Next the author travels with a research group in the Utah desert. David Strayer wanted to study how nature helps us think, solve problems, and work together. Strayer's scientists measured the creativity of 50 Outward Bound participants. The test showed a 50% improvement in creativity after 3 days in nature.

That was a pilot study and didn't differentiate what caused the improvement, better sleep, a stimulating social group, exercise, good nutrition, or being disconnected from cyberspace?

Strayer and the other scientists on the trip were debating the various effects of being in wild nature. They concluded that nature makes things interesting but not too interesting, allows the executive functions of the brain to rest, and with fewer things happening to take our attention, less brain energy is consumed, and recovery is possible for better neural function.

Williams next goes to South Korea, where forest bathing, as in Japan, is encouraged, and the Forest Service has a "human welfare" division, and 1/6 of the entire population makes regular visits to the forest. The Korean researchers found that immune enhancing T cells in women with breast cancer increased after a 2-week forest visit, and they stayed up for 2 more weeks. People who exercise in nature as opposed to the city, achieve better fitness and are more likely to keep exercising. The Forest Agency estimates that forest healing reduces medical costs, and it continues to build more forest healing complexes. "Disney meets summer camp."

Two Korean studies of 11-12 year olds with borderline technology addiction had improvement in measures of self-esteem and lowered cortisol levels for 2 weeks, after just 2 days in the forest. They reported feeling happier, less anxious, and more optimistic about their future. The lead author of the study, Park Bum-Jin, said kids with higher self-esteem are less likely to get addicted. Park says the forest campaign can't come a moment too soon. So many children think of the forest as dirty or scary and have little experience with nature. "If we don't change their mind-set now, there will be no chance."

On another excursion, the author had her head under an EEG apparatus, studying the effects of sounds of nature on alpha rhythms. One of the important ways nature is beneficial is sound in the natural environment, and the lack of noise pollution of urban settings that is so destructive of good health, and which is steadily increasing.

The largest study to date on noise and children's cognition, funded by the European Union and published in the Lancet in 2005, followed thousands of children near major airports. For every 5decibel increase in noise, reading scores dropped the equivalent of a 2-month delay. Kids in neighborhoods that were 20 decibels louder were almost a year behind. This was adjusted for income level and other factors. Authors of a review paper on noise noted that the stress reactions affect BP, cardiac function, lipids, clotting factors, and blood viscosity. In contrast, the sounds of nature are soothing to most humans, especially wind, water, and birds. Sounds that are quiet, high pitched, and smooth are more restorative than loud and rough sounds. Humans share more genes governing speech with birds than with other primates.

Gordon Hampton, a sound engineer, traveled this country looking for quiet spots. He found fewer than a dozen sites where you can't hear human made noise for at least 15 minutes before dawn. People think they become habituated to urban noise and don't mind it, but in studies where people were hooked up to monitors during sleep, the plane, train, and traffic noises resulted in elevated heart rates, BP, and respiration rates, even when they did not wake up.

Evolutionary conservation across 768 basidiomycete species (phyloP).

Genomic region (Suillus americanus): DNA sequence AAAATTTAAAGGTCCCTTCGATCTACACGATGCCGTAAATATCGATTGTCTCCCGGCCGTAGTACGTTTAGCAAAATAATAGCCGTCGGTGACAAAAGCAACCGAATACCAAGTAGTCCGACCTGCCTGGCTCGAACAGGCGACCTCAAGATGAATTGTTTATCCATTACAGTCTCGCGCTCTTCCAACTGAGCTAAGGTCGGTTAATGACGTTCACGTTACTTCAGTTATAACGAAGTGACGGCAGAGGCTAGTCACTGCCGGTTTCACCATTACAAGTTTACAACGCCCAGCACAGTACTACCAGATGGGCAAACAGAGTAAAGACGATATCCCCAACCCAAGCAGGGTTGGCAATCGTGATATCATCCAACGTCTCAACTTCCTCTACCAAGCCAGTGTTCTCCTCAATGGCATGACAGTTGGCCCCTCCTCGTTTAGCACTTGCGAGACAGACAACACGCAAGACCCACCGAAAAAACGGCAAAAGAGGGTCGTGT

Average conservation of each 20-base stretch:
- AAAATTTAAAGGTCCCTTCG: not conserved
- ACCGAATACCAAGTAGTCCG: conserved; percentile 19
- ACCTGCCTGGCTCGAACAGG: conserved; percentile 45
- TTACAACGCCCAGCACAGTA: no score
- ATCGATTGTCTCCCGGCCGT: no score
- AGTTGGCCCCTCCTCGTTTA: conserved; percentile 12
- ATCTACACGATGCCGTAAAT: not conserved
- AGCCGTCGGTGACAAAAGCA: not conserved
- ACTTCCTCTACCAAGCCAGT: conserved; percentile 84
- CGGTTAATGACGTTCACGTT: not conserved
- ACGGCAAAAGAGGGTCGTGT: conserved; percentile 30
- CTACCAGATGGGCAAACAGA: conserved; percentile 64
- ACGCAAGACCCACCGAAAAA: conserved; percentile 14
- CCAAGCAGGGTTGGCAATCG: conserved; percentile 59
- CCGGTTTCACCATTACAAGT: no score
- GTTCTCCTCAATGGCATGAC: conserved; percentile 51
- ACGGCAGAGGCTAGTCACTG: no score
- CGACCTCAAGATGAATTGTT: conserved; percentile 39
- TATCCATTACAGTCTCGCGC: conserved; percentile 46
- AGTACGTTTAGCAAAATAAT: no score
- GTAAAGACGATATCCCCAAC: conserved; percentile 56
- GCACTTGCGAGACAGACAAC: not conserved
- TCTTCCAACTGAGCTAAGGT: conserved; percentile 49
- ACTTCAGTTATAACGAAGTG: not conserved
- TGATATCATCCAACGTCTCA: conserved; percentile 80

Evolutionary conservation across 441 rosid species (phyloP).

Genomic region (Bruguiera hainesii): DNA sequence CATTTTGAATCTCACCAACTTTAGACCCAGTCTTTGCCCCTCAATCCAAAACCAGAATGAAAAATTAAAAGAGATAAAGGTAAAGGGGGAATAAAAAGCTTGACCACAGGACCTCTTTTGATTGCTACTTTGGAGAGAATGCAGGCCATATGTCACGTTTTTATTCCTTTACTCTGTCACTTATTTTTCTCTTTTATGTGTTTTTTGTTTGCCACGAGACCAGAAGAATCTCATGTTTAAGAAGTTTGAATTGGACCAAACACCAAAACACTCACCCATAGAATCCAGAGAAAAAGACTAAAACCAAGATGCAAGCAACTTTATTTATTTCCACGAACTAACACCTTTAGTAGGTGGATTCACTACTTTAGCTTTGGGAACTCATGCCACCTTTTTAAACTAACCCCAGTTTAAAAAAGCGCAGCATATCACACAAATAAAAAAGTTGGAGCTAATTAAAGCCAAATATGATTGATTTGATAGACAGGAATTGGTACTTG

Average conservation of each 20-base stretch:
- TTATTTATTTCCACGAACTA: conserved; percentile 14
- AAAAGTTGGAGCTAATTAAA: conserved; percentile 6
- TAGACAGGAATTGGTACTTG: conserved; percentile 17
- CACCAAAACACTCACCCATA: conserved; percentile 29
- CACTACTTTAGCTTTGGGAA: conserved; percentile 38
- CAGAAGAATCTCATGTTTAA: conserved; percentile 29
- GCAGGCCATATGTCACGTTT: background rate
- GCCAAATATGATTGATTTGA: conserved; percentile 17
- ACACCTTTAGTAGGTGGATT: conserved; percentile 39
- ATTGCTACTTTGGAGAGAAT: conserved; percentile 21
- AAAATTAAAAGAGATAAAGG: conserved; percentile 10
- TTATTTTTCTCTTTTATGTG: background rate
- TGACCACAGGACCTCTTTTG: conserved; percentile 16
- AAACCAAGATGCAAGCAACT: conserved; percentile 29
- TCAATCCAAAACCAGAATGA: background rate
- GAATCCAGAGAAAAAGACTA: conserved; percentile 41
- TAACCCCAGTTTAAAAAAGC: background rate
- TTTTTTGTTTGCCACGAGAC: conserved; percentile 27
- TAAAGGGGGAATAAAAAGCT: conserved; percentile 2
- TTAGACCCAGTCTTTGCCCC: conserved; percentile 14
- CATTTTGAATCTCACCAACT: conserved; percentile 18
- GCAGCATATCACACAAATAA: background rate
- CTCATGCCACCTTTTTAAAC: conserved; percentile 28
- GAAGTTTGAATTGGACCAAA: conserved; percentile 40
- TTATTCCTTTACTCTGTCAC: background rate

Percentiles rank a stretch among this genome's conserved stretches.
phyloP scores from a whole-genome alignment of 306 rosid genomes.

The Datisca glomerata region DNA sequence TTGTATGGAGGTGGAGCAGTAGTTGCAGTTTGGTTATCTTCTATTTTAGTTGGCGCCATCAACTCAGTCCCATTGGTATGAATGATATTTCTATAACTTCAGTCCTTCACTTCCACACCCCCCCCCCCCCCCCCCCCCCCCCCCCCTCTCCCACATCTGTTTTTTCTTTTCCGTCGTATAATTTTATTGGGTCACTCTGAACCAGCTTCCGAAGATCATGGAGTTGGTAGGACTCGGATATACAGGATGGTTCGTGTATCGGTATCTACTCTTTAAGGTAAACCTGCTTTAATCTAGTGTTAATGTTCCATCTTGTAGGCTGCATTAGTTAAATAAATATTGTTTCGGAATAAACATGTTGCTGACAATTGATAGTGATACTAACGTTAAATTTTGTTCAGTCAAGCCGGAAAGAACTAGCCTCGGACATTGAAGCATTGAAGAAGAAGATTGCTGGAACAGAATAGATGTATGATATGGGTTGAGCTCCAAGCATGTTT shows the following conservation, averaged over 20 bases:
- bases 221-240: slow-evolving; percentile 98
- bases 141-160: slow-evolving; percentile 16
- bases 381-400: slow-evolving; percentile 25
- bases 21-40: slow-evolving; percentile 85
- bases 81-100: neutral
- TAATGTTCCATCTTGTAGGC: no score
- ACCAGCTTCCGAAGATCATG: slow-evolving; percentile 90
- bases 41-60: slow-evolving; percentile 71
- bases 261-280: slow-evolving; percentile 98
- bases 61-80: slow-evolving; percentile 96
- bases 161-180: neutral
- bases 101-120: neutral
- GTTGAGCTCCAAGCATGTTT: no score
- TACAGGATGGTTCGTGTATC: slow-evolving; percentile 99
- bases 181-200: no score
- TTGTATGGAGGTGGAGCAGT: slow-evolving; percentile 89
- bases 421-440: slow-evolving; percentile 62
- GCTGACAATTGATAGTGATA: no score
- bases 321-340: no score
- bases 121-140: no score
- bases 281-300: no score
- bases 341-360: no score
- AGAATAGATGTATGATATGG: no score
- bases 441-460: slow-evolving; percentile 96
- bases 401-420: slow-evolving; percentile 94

Epidemiological and case-control studies in Europe, where excellent health records are available for research, confirm the effects of the accumulation of these smaller stresses over time. In a study of 2000 men over 40, environmental noise over 50 decibels was linked to a 20% increase in hypertension rates. In another study of 4800 adults over 45, every 10-decibel increase in nighttime noise was associated with a 14% increase in hypertension. The World health Organization attributes thousands of deaths in Europe per year to heart attacks and strokes caused by high levels of background noise.

Next, the author reports on studies of the visual effects of nature. Psychologist and architect Roger Ulrich examined records of gallbladder surgery patients over 6 years. Those assigned to rooms with window views of trees needed fewer post operative days in the hospital, and requested less pain medication than people with windows to a brick wall.

Several of the studies showed that being able to view outside greenery showed less psychological aggression and violence, less procrastination, less impulsive behavior, more delayed gratification, and 42% fewer crimes. Buildings with the most green views saw 48% fewer property crimes, and 56% fewer violent crimes, than the buildings with the least greenery. A Dutch study showed that people in rooms with potted plants showed more generous behavior than those without. Psychologist Pet Kahn at university of Washington found workers' cognition and mood were best improved by looking out at real nature, somewhat improved by nature-playing video screens, and a blank wall helped the least in recovering from a stressful test. One of the little boys on the wilderness excursion the author took, looking up at the night sky with its trillions of stars, marveling, said, "We don't have this back home!" Urban environments have so much light pollution at night that people seldom see many stars.

The author points out that many of the salutary visual effects may be coming from fractile patterns that occur in nature, such as with snowflakes, tree branches, etc., patterns that keep repeating themselves.

So each of these senses is stimulated in a positive way by nature, but to get all of them together is what we are looking for. This has an even greater impact when people are out in the natural environment for at least 5 hours a month.